To get a sense of just how important infrastructure is to Facebook, check out the numbers from the S-1:
Why all the spending? My colleague Barb Darrow already covered the user experience aspect. Long story short: If Facebook doesn’t provide the best-possible user experience, its users might start looking at competitive services. In theory, better infrastructure, better architectures and better software mean a better experience. You can’t handle the activity of 800 million users or store (or ingest) 100 petabytes of user photos and videos without dropping some cash.
And while Facebook hasn’t gone into great detail about exactly what technologies power its ad-targeting systems or other analytic efforts, we do know it maintains a Hadoop cluster that currently weighs in at 30 petabytes. At least a part of this volume is for a massive data warehouse the company uses for web analytics.
In the short term, this is bad news for some shareholders and users, because Facebook isn’t about to slow down on infrastructure, R&D, targeted advertising, analytics or infrastructure for targeted advertising and analytics. For shareholders, that means earnings are put right back into improving its IT system instead of creating dividends — something Facebook warns them about. Amazon (s amzn) and Google (s goog) have similar approaches, and shareholders aren’t always happy about it.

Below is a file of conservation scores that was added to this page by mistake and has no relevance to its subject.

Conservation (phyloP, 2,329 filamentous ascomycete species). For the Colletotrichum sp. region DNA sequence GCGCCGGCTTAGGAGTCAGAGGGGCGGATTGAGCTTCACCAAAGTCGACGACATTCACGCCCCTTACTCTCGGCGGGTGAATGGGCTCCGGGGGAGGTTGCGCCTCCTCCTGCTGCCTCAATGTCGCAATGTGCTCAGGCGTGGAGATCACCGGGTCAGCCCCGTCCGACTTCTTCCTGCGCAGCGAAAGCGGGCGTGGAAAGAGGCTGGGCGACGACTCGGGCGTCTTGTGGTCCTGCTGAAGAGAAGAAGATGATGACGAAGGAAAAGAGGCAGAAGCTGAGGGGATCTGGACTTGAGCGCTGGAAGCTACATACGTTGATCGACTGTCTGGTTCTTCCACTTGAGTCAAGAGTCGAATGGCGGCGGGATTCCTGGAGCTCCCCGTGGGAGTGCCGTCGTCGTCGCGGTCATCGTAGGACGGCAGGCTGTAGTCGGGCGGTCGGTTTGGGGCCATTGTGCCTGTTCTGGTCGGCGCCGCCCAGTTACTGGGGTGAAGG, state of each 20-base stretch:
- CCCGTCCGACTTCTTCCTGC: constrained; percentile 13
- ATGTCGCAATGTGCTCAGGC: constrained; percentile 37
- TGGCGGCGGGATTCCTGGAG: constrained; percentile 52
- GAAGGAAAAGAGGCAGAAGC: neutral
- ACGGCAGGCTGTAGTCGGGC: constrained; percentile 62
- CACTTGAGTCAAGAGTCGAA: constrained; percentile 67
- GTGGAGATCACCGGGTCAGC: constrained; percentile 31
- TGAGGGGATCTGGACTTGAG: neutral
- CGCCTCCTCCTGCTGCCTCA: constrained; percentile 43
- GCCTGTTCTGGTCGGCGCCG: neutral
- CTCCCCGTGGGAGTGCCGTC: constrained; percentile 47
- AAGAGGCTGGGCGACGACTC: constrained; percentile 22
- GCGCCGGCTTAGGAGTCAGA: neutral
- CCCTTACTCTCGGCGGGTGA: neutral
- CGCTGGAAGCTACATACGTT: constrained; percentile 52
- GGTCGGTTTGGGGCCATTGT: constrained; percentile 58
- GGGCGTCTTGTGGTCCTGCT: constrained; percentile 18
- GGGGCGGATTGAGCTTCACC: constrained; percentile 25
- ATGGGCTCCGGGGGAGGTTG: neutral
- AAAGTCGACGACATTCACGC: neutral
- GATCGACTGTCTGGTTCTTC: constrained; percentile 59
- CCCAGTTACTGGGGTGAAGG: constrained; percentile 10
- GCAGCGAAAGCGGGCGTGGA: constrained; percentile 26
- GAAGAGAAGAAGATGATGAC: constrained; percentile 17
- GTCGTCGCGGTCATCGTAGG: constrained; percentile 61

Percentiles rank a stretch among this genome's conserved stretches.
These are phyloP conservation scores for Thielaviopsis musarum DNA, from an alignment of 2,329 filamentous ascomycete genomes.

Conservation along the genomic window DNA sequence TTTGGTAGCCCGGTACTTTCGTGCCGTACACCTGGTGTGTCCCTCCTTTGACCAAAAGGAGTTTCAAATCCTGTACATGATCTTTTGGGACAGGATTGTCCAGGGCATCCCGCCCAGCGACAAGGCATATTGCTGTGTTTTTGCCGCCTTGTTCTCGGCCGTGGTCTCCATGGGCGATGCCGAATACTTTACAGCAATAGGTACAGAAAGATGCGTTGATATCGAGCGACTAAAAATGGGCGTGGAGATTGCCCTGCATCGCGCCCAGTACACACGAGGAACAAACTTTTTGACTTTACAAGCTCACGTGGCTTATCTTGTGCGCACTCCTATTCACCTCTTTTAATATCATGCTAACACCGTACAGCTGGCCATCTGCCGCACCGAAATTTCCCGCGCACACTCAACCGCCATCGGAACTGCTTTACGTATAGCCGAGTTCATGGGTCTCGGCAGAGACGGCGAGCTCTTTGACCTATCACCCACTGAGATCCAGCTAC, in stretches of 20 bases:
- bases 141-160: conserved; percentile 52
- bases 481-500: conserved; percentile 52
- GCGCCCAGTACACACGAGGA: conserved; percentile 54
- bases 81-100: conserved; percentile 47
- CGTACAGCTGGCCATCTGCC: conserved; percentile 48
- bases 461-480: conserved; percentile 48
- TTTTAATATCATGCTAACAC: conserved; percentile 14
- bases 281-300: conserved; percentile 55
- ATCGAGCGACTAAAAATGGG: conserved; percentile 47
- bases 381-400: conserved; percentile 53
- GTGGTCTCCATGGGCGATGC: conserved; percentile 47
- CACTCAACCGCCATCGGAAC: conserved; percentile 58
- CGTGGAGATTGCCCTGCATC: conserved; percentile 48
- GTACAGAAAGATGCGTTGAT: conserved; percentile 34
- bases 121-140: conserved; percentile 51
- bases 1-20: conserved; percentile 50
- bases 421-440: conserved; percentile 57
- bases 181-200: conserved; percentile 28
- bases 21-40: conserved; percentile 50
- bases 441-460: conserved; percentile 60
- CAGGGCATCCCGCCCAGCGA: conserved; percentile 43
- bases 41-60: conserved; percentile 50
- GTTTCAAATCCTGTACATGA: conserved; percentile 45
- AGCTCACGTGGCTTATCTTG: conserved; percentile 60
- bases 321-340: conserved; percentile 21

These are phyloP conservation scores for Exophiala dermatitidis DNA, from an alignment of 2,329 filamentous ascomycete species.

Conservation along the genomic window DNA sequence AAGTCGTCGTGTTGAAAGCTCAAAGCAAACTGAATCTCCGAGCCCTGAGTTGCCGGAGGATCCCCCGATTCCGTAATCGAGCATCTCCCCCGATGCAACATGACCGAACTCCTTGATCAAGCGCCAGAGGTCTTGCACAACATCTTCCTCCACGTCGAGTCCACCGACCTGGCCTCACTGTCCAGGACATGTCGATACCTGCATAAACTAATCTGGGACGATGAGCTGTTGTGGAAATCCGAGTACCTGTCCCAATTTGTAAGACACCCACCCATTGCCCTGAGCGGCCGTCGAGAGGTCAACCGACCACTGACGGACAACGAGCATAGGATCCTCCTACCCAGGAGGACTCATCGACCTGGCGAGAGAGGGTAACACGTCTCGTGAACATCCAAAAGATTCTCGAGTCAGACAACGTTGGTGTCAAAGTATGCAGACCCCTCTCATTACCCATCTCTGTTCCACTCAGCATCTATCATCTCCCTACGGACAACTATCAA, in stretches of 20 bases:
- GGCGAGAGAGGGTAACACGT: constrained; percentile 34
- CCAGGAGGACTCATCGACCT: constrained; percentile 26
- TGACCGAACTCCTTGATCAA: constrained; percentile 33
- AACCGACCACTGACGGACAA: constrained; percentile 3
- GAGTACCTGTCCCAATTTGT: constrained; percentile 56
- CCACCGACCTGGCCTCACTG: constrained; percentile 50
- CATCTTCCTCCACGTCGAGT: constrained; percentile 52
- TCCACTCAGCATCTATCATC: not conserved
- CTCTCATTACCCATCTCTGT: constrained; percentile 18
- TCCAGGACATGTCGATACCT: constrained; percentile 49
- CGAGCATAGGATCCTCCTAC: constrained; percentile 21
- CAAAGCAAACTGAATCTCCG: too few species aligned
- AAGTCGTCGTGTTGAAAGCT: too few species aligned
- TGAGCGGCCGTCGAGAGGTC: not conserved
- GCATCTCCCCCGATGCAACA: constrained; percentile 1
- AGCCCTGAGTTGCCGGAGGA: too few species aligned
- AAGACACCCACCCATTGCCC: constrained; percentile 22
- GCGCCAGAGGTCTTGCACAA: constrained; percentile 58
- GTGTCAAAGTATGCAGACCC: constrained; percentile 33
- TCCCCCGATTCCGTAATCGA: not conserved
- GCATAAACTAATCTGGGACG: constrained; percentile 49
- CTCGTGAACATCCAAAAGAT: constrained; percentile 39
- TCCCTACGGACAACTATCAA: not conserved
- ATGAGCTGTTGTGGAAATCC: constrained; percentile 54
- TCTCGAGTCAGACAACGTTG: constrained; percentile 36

For users, it likely means their privacy concerns aren’t going anywhere. Don’t want Facebook using your data to roll out new, possibly creepy features? Tough. That’s how it keeps ahead of the competition. Don’t want Facebook using your data to appease advertisers? Tough. That’s how it pays the bills. And it will have to drum up even more money every year if it is going to keep spending like crazy on infrastructure.
But if Facebook ends up even partially as successful as Amazon or Google, those complaints will never get too loud. Investors will ultimately relish their highly valued stock, users will gladly sacrifice some privacy for an increasingly social experience, and techies will continue to marvel at the cutting-edge infrastructure that makes it all happen.
Feature image courtesy of Facebook/Chuck Goolsbee.